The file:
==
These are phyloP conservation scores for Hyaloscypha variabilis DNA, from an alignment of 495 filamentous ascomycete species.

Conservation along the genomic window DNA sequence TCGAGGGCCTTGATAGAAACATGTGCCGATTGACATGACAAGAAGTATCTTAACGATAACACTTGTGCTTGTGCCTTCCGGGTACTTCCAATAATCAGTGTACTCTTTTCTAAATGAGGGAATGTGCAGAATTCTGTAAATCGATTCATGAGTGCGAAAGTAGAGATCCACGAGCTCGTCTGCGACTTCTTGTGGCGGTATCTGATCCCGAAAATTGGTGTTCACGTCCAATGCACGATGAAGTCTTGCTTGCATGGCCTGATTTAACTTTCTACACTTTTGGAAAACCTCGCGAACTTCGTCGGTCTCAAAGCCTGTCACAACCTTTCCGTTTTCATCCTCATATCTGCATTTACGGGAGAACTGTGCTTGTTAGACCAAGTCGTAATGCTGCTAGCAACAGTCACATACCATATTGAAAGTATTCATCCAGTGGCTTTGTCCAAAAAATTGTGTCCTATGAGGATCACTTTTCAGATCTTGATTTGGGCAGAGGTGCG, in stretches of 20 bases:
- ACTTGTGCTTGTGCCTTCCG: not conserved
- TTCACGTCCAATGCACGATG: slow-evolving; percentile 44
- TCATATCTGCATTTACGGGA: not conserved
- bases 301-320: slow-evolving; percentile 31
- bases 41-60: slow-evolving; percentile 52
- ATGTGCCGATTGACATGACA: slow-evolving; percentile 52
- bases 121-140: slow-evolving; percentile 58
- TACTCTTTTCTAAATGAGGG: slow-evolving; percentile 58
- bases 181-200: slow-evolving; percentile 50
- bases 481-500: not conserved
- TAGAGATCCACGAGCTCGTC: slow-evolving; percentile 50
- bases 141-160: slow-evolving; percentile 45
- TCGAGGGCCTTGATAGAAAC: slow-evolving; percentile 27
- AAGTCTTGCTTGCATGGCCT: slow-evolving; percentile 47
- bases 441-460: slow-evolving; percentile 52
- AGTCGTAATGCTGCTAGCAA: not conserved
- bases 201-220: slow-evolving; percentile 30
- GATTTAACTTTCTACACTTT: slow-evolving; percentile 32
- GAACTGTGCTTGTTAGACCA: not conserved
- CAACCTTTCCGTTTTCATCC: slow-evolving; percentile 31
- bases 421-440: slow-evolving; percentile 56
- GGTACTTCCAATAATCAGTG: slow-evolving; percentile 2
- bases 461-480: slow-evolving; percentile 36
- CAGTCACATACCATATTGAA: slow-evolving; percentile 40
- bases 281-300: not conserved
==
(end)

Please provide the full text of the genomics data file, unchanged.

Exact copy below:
These are phyloP conservation scores for Hyaloscypha variabilis DNA, from an alignment of 495 filamentous ascomycete species.

Conservation along the genomic window DNA sequence TCGAGGGCCTTGATAGAAACATGTGCCGATTGACATGACAAGAAGTATCTTAACGATAACACTTGTGCTTGTGCCTTCCGGGTACTTCCAATAATCAGTGTACTCTTTTCTAAATGAGGGAATGTGCAGAATTCTGTAAATCGATTCATGAGTGCGAAAGTAGAGATCCACGAGCTCGTCTGCGACTTCTTGTGGCGGTATCTGATCCCGAAAATTGGTGTTCACGTCCAATGCACGATGAAGTCTTGCTTGCATGGCCTGATTTAACTTTCTACACTTTTGGAAAACCTCGCGAACTTCGTCGGTCTCAAAGCCTGTCACAACCTTTCCGTTTTCATCCTCATATCTGCATTTACGGGAGAACTGTGCTTGTTAGACCAAGTCGTAATGCTGCTAGCAACAGTCACATACCATATTGAAAGTATTCATCCAGTGGCTTTGTCCAAAAAATTGTGTCCTATGAGGATCACTTTTCAGATCTTGATTTGGGCAGAGGTGCG, in stretches of 20 bases:
- ACTTGTGCTTGTGCCTTCCG: not conserved
- TTCACGTCCAATGCACGATG: slow-evolving; percentile 44
- TCATATCTGCATTTACGGGA: not conserved
- bases 301-320: slow-evolving; percentile 31
- bases 41-60: slow-evolving; percentile 52
- ATGTGCCGATTGACATGACA: slow-evolving; percentile 52
- bases 121-140: slow-evolving; percentile 58
- TACTCTTTTCTAAATGAGGG: slow-evolving; percentile 58
- bases 181-200: slow-evolving; percentile 50
- bases 481-500: not conserved
- TAGAGATCCACGAGCTCGTC: slow-evolving; percentile 50
- bases 141-160: slow-evolving; percentile 45
- TCGAGGGCCTTGATAGAAAC: slow-evolving; percentile 27
- AAGTCTTGCTTGCATGGCCT: slow-evolving; percentile 47
- bases 441-460: slow-evolving; percentile 52
- AGTCGTAATGCTGCTAGCAA: not conserved
- bases 201-220: slow-evolving; percentile 30
- GATTTAACTTTCTACACTTT: slow-evolving; percentile 32
- GAACTGTGCTTGTTAGACCA: not conserved
- CAACCTTTCCGTTTTCATCC: slow-evolving; percentile 31
- bases 421-440: slow-evolving; percentile 56
- GGTACTTCCAATAATCAGTG: slow-evolving; percentile 2
- bases 461-480: slow-evolving; percentile 36
- CAGTCACATACCATATTGAA: slow-evolving; percentile 40
- bases 281-300: not conserved